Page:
Absence of evidence of infection with divergent primate T-lymphotropic viruses in United States blood donors who have seroindeterminate HTLV test results

Authors

  • M.P. Busch,

    1. From the Blood Centers of the Pacific; and the University of California, San Francisco, California; the Centers for Disease Control and Prevention, Atlanta, Georgia; and Westat, Inc., Rockville, Maryland.
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  • W.M. Switzer,

    1. From the Blood Centers of the Pacific; and the University of California, San Francisco, California; the Centers for Disease Control and Prevention, Atlanta, Georgia; and Westat, Inc., Rockville, Maryland.
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  • E.L. Murphy,

    1. From the Blood Centers of the Pacific; and the University of California, San Francisco, California; the Centers for Disease Control and Prevention, Atlanta, Georgia; and Westat, Inc., Rockville, Maryland.
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  • R. Thomson,

    1. From the Blood Centers of the Pacific; and the University of California, San Francisco, California; the Centers for Disease Control and Prevention, Atlanta, Georgia; and Westat, Inc., Rockville, Maryland.
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  • W. Heneine,

    1. From the Blood Centers of the Pacific; and the University of California, San Francisco, California; the Centers for Disease Control and Prevention, Atlanta, Georgia; and Westat, Inc., Rockville, Maryland.
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  • for the Retrovirus Epidemiology Donor Study

    1. From the Blood Centers of the Pacific; and the University of California, San Francisco, California; the Centers for Disease Control and Prevention, Atlanta, Georgia; and Westat, Inc., Rockville, Maryland.
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  • Supported in part by contracts NO1-HB-97077 (superseded by 47114), -97078, -97079,- 97081, and -97082 from the National Heart, Lung, and Blood Institute.

Address reprint requests to: Walid Heneine, PhD, CDC-NCID, Division of AIDS, STD, and TB Laboratory Research, HIV and Retrovirology Branch, 1600 Clifton Road NE, Mailstop G-19, Atlanta, GA 30333; e-mail: wmh2@cdc.gov.

Abstract

BACKGROUND: Recent identification of divergent simian or primate T-lymphotropic viruses (STLVs; PTLVs) in bonobos (formerly called pygmy chimpanzees; Pan paniscus; viruses: STLVpan-p and STLVpp1664) and a baboon (Papio hamadryas; viruses: STLVph969 or PTLV-L) have raised the possibility of human infection with these viruses. Divergent PTLV-infected primate sera show p24 bands on HTLV-I Western blots (WBs). It was investigated whether infection by divergent PTLV-like viruses could explain a subset of United States blood donors who reacted on HTLV-I EIAs and had indeterminate HTLV-I WBs with p24 bands.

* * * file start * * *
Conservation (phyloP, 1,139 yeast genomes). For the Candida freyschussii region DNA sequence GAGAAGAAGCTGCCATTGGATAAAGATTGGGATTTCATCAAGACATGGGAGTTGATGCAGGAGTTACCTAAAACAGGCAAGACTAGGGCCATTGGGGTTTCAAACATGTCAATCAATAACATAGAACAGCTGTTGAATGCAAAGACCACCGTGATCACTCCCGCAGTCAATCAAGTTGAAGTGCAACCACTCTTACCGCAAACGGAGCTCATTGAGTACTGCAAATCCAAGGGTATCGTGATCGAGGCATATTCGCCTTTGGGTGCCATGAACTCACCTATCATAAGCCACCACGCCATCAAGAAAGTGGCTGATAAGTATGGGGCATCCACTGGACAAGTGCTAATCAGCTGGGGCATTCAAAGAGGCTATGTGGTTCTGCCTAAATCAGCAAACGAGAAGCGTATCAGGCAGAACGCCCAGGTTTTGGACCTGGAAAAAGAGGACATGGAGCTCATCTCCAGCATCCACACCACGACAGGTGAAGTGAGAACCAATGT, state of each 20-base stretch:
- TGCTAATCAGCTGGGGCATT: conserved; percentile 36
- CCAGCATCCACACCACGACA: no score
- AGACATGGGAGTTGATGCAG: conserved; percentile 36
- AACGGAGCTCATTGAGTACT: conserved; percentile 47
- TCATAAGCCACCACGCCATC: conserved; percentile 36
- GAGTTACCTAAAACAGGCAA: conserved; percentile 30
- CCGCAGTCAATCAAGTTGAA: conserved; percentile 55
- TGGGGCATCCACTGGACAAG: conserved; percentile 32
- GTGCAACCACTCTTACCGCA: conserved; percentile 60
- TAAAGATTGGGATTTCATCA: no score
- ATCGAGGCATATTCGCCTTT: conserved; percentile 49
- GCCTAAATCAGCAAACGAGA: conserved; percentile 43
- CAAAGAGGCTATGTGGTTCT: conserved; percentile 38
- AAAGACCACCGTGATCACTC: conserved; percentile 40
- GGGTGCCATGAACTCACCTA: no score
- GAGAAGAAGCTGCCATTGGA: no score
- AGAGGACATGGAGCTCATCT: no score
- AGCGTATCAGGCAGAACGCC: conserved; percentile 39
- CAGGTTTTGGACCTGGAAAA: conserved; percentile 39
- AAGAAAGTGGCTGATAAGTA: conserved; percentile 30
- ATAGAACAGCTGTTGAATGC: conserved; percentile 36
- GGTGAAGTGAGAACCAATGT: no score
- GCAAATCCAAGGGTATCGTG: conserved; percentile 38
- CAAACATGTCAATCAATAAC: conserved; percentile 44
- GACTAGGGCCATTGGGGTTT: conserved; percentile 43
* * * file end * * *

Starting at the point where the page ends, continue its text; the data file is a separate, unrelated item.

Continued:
STUDY DESIGN AND METHODS: Epidemiologic characteristics of 1889 donors with HTLV-I-indeterminate WBs were compared to those of donors with confirmed retrovirus infections (393 with HIV, 201 with HTLV-I, 513 with HTLV-II) and 1.6 million donors with nonreactive screening tests. To directly probe for infection with divergent PTLVs, 2 HTLV-I-indeterminate donors born in Africa and 269 representative non-African-born donors with p24 bands on HTLV-I WBs (previously shown to be negative for HTLV-I and -II DNA by PCR) were selected for PTLV PCR analysis. DNA from peripheral blood MNC samples was tested for a proviral tax sequence by PCR using generic primers that amplify HTLV-I, HTLV-II, and the divergent PTLVs. Amplified tax sequences were detected by Southern blot hybridization to a 32P-labeled generic PTLV probe. PCR-positive samples could then be typed by hybridization with virus-specific internal probes that differentiate HTLV-I, HTLV-II, PTLV-L, and STLVpan-p.

RESULTS: In the epidemiologic analysis, HTLV-indeterminate status was independently associated with age of at least 25 years (OR = 2.19; 95% CI, 1.93-2.49), black (OR = 3.27; 95% CI, 2.90-3.67) or Hispanic (OR = 1.82; 95% CI, 1.52-2.16) race or ethnicity, and donation at one blood center (Baltimore) (OR = 1.30; 95% CI, 1.11-1.53). None of the 271 HTLV-I WB-indeterminate samples tested positive by generic PTLV PCR analysis.

CONCLUSION: Although the epidemiologic data suggest the possibility of undiagnosed HTLV-I, HTLV-II, or a cross-reactive virus such as PTLV among older, black, and Hispanic blood donors, the PCR data do not support the presence of divergent PTLV infection among US blood donors with HTLV-I-indeterminate results.¤

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